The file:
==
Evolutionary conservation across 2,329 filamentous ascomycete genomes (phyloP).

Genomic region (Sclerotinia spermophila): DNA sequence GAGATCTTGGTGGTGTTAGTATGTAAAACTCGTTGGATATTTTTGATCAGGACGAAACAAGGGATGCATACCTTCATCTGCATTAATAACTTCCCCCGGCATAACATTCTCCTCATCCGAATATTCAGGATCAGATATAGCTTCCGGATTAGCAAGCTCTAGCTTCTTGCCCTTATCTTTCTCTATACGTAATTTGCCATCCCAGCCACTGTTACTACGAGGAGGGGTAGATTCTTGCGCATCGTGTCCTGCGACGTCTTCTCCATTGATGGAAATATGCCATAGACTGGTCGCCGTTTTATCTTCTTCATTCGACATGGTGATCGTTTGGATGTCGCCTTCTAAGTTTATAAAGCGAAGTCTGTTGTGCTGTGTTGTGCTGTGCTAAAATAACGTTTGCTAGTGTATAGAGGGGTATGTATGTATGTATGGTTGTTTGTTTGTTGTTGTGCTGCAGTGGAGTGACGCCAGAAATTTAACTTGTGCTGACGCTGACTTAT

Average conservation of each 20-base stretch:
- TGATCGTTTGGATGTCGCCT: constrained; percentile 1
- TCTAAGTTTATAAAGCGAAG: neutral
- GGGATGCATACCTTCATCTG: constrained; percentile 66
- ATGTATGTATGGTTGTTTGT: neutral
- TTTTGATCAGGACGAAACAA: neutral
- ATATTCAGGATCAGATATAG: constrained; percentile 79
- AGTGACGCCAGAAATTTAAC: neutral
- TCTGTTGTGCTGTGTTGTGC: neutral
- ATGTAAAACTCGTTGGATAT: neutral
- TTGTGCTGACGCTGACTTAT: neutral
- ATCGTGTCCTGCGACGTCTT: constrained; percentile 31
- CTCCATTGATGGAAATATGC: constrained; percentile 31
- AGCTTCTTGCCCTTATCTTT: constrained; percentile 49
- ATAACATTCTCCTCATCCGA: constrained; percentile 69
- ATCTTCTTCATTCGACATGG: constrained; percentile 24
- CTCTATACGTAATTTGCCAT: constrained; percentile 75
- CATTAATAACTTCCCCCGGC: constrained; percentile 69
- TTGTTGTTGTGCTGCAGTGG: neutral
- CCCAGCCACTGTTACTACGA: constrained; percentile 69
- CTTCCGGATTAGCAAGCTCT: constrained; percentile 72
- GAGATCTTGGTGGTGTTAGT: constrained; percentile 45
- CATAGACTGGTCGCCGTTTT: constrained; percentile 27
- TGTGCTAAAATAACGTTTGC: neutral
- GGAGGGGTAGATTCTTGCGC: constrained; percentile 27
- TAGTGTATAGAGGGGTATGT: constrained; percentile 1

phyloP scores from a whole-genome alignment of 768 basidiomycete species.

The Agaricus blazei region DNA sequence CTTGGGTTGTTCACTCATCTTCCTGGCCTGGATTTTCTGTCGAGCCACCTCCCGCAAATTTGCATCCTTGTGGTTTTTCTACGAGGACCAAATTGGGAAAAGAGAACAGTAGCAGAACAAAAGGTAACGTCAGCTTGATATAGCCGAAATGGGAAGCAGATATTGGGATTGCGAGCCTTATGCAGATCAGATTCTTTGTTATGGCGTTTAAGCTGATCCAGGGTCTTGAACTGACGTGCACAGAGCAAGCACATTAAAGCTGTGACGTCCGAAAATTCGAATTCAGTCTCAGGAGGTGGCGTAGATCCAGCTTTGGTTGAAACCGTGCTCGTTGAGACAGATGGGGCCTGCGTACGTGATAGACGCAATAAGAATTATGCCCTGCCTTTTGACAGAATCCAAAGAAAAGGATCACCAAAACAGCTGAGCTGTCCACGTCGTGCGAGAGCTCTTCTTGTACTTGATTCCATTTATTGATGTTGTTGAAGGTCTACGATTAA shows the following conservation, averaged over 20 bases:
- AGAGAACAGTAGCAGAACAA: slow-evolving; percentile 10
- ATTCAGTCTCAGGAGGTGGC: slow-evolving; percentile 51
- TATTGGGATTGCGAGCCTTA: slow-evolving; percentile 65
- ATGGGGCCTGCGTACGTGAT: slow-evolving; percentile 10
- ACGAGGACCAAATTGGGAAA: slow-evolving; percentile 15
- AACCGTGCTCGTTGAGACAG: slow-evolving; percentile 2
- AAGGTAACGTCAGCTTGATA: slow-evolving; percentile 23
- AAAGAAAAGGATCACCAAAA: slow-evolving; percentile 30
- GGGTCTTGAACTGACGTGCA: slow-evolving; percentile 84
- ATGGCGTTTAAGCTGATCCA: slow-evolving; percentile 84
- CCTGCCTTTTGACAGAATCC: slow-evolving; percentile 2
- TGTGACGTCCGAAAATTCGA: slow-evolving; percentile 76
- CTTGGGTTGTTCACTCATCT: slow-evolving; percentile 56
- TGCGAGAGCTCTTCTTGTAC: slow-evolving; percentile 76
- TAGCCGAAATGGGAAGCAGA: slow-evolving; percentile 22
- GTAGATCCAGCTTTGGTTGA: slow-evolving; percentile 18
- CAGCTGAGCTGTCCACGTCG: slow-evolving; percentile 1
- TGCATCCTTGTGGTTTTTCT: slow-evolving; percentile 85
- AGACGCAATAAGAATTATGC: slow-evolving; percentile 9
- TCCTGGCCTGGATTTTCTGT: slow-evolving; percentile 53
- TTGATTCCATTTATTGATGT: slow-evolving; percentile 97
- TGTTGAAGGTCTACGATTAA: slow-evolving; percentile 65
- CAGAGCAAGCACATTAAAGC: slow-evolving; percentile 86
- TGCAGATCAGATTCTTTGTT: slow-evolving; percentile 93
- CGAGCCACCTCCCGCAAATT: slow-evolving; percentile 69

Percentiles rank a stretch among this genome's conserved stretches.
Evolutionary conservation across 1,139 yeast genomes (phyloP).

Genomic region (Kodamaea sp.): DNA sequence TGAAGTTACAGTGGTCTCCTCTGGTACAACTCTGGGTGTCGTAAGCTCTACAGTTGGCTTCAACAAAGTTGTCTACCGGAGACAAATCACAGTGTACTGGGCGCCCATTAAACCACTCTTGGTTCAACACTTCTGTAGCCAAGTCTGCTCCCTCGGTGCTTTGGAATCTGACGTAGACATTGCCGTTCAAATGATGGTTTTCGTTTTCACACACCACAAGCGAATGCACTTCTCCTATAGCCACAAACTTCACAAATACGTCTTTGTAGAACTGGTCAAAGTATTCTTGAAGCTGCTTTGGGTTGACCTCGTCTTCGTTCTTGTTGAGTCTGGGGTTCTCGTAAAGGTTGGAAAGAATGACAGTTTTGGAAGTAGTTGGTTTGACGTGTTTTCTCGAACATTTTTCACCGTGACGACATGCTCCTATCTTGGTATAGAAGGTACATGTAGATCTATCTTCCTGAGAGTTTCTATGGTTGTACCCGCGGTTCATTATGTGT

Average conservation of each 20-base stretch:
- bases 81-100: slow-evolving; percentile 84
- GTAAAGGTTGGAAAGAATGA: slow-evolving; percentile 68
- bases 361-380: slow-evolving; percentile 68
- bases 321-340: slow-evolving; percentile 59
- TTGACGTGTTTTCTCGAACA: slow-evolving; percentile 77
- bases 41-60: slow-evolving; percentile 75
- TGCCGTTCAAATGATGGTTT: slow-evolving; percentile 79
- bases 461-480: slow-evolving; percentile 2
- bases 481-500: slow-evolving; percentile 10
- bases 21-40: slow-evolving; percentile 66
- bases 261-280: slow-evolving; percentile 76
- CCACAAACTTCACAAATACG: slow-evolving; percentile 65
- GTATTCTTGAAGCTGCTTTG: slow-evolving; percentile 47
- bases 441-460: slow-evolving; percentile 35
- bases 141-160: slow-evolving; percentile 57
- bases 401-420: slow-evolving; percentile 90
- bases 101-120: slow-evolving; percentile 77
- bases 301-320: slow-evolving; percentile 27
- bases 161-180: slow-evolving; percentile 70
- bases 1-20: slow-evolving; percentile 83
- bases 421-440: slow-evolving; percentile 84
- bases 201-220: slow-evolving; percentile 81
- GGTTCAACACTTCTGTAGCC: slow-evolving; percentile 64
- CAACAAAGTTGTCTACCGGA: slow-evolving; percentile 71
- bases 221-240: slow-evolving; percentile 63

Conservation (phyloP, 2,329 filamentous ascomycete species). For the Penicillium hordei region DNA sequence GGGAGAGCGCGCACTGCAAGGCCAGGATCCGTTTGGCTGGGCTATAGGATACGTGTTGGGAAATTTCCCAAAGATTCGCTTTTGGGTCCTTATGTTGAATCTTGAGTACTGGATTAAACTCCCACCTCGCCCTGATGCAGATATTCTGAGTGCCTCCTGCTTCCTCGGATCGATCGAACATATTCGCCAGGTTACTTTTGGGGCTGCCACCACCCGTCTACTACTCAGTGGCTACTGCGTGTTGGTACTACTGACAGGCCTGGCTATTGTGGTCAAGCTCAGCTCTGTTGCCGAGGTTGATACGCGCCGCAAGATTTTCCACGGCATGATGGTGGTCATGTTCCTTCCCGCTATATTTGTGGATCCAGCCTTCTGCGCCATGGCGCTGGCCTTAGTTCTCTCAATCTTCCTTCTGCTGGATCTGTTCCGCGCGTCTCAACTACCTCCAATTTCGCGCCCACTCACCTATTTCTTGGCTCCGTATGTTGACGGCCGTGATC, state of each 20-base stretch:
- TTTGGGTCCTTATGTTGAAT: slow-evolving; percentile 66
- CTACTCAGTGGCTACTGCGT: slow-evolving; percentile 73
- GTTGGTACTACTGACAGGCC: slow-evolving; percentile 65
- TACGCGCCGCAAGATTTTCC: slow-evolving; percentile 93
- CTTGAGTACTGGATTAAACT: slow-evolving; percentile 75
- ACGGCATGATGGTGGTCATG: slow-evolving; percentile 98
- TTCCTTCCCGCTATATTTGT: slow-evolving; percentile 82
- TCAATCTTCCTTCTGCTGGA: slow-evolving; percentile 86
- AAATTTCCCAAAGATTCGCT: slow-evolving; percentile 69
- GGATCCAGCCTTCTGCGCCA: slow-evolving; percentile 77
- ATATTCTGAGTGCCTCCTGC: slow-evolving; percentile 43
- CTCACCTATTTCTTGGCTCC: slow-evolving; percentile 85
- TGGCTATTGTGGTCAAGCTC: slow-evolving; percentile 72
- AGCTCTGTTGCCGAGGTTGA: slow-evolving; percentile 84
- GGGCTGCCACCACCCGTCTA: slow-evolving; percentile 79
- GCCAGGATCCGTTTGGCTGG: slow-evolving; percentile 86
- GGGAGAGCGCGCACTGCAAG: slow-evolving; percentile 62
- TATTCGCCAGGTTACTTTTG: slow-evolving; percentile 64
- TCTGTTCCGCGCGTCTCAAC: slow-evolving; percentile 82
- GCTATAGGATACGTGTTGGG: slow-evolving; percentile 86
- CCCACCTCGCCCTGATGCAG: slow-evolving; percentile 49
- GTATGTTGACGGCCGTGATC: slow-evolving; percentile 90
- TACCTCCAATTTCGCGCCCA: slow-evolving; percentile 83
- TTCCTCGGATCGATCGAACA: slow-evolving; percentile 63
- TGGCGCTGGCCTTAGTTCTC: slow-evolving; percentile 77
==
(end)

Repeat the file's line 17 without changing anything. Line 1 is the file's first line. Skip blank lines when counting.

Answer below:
- ATAACATTCTCCTCATCCGA: constrained; percentile 69